Today, two so called experienced trampers were found dead in the Tararua ranges. It seems like they simply got off the track, in the snow, in the open, and succumbed to exhaustion and cold.
We hear on the news that they were "well equipped", and yet, one would expect that if they really were well equipped they would have had with them, and used the various tools at their disposal, the most important of which is this:
A 406 Mhz Personal Locator Beacon with GPS
Here's how it works, you find yourself in a situation where by you need emergency rescue, you pull the antenna, press the button, a signal gets transmitted to a passing satellite, the message is transmitted to the Rescue Coordination Centre, they give some people a ring to make sure it's not a false alarm, and then, help comes and everybody says "thanks for not wasting everybodies time, by using your 406 it was simply a matter of going to the GPS coordinates reported and picking you up, we didn't have to mount a huge search, we didn't have to risk people's lives, we didn't have to spend thousands of dollars, and best of all, we got to you fast enough to save your life".
They are not expensive at all, a few hundred dollars, less than many people spend on their cell phone. I believe that many tramping clubs also have them available for hire by their members.
And yet, on the news tonight we have a so-called experienced tramper (a rescue volunteer no less!) saying things like "well, when tramping we don't usually carry this kind of stuff".
In aircraft, the carriage of emergency beacons is mandatory in New Zealand. Even in microlight's, if you are going more than 10 miles away from the airfield, you must carry a beacon, there is no option.
Why do we not have the same requirement for trampers?
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Comment by rscole86, on 15-Jul-2009 18:51
I could not agree more, especially considering the time of year. Some clubs let you hire them for free, while others charge a small fee based on the term you want one for, $50 a week or so is all we are talking about.
Comment by Bung, on 15-Jul-2009 20:00
Whilst I agree in principle the price of your sample unit seems a lot higher than your "few hundred dollars, less than many people spend on their cell phone". What is a typical price for a PLB?
Comment by rscole86, on 15-Jul-2009 22:35
You can get them from Trig Instruments for only $705 (MT410G)
Comment by boby55, on 15-Jul-2009 23:53
These are $5 a day to rent from DOC so if people don't want to fork out for one of these they should atleast hire one.
Whenever I go tramping I have one of these.
Comment by Simon, on 16-Jul-2009 08:54
I agree totally as it sounds on the face of it that this tradgedy could have been averted. It looks to me like these so called "experienced" trampers think they are bulletproof and think they are above needing emergency equipment. In particular that idiot rescue volunteer on the TV last night who said "well, when tramping we don't usually carry this kind of stuff".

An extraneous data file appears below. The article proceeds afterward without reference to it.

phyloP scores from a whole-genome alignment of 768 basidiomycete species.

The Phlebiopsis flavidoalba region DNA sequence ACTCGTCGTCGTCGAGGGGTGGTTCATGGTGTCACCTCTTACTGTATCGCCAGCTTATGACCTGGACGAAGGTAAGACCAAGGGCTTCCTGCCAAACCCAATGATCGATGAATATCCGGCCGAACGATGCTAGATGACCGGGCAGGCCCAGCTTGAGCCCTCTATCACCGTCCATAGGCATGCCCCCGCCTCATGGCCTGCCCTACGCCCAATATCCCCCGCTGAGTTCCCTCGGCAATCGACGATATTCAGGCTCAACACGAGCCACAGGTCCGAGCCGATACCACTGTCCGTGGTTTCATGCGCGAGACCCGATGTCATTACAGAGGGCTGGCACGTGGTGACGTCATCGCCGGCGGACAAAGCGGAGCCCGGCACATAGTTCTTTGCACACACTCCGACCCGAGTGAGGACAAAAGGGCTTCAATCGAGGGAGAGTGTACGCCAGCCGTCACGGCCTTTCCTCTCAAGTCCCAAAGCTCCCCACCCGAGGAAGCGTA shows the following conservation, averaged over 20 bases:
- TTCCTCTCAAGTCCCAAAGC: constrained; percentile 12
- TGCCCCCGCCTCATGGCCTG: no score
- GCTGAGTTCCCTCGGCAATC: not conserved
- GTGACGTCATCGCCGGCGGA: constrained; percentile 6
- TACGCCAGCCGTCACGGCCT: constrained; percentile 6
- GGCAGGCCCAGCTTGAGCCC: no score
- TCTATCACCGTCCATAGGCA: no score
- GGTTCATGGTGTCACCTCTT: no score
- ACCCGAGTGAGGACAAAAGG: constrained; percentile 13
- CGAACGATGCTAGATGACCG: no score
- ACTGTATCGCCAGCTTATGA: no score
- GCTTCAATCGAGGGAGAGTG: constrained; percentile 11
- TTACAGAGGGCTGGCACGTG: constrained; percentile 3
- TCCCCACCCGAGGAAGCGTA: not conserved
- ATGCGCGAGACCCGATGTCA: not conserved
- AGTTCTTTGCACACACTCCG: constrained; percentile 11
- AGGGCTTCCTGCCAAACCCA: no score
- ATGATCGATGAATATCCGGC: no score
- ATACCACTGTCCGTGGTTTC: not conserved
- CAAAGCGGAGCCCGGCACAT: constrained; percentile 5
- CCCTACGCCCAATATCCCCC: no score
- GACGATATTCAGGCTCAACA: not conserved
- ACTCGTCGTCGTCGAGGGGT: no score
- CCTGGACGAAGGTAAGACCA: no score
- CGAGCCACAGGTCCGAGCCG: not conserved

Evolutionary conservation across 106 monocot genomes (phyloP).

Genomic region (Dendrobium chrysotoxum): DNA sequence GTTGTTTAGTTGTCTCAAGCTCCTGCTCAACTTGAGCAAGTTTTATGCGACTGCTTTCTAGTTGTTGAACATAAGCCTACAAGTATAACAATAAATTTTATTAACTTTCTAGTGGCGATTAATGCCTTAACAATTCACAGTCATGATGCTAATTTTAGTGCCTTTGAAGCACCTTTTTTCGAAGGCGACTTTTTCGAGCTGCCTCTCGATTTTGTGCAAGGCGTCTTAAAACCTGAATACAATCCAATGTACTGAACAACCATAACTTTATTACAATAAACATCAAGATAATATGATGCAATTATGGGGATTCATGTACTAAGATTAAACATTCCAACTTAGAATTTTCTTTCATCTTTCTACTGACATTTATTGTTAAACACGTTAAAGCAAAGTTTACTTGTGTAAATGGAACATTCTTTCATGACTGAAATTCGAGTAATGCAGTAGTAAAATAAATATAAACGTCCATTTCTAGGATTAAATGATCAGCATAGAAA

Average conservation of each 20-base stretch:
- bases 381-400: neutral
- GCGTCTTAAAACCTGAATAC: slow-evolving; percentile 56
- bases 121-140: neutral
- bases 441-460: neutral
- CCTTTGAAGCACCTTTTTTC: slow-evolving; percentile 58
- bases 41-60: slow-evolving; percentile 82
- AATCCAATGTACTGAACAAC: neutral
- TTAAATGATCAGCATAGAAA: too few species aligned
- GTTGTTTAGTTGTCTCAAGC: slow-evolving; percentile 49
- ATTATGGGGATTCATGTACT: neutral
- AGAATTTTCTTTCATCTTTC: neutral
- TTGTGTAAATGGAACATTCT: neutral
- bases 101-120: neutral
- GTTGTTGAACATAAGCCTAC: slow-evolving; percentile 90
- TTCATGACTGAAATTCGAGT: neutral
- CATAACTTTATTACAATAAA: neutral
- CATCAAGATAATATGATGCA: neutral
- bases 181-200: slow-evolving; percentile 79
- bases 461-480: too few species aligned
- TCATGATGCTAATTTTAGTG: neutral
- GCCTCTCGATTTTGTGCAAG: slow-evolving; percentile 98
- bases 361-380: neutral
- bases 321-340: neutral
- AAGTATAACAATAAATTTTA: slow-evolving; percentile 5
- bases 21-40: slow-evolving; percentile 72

Comment by wellygary, on 16-Jul-2009 10:43
To be Honest, I suspect that a GPS EPirb would have not helped save their lives in this situation.
Even if they had activated it on saturday night when they "got lost" the weather conditions at the time prevented any helicopter access to the alpine area, meaning that help was at least a 5 hour walk in, (+ 1 or two hours to get the rescue party arranged and drive to the track end)
It is being reported that survival would be measured in hours rather than days in those conditions.
The southern crossing is not a dangerous track per say, and I have done the trip these two were attempting at least 5 times, (twice in winter)
The area they were on is very exposed, and they were on the steepest part of the track, just before the top of the range flattens out, once they had gotten to the tops, it is an easy walk to the hut.
IMHO they made a bad decision to keep climbing up toward the hut, when it may have been better to turn around and head down for some shelter, but we will never know what the actual events were.
This is a tragic event,
Adventures into the outdoors will always brings about some risk, and while technology can reduce this, it is up to individuals to mange this themselves.
An Epirb would have reduced the need for search teams to check the other huts and tracks in the area they may have retreated to, but I imagine the intentions book would have spelled out what their route was, and they were found relatively quickly once teams were able to get access to the alpine areas.
Epirbs are a useful item to have, especially in areas where terrain is deceptive, heavily bushed and remote,
This track was well defined, open and well used, and their route would have been well indicated.
Comment by cyberhub, on 20-Jul-2009 10:28
General Rant you put forward a very good argument. People should be prepared in the outdoors. However, when ever you go into the outdoors you are always putting yourself in a risky situation.
That is part of the adventure or lure of the outdoors. Trying to artificially force people to carry a Personal Locator Beacon I think would reduce this and thus would be a greater tradgedy.
It is my understanding that the highest cause of death for trampers is river drownings. So it would be more appropriete to require trampers to carry life jackets (they are cheaper than personal locator beacons). Of course this is a ridiculas example but it is to point out that forcing this type of safetly equipment onto trampers will not work.
Every time you go tramping you risk your life and it is a risk that trampers are prepared to take, just like every time you drive your car you are risking your life but it is a risk you are prepared to take.
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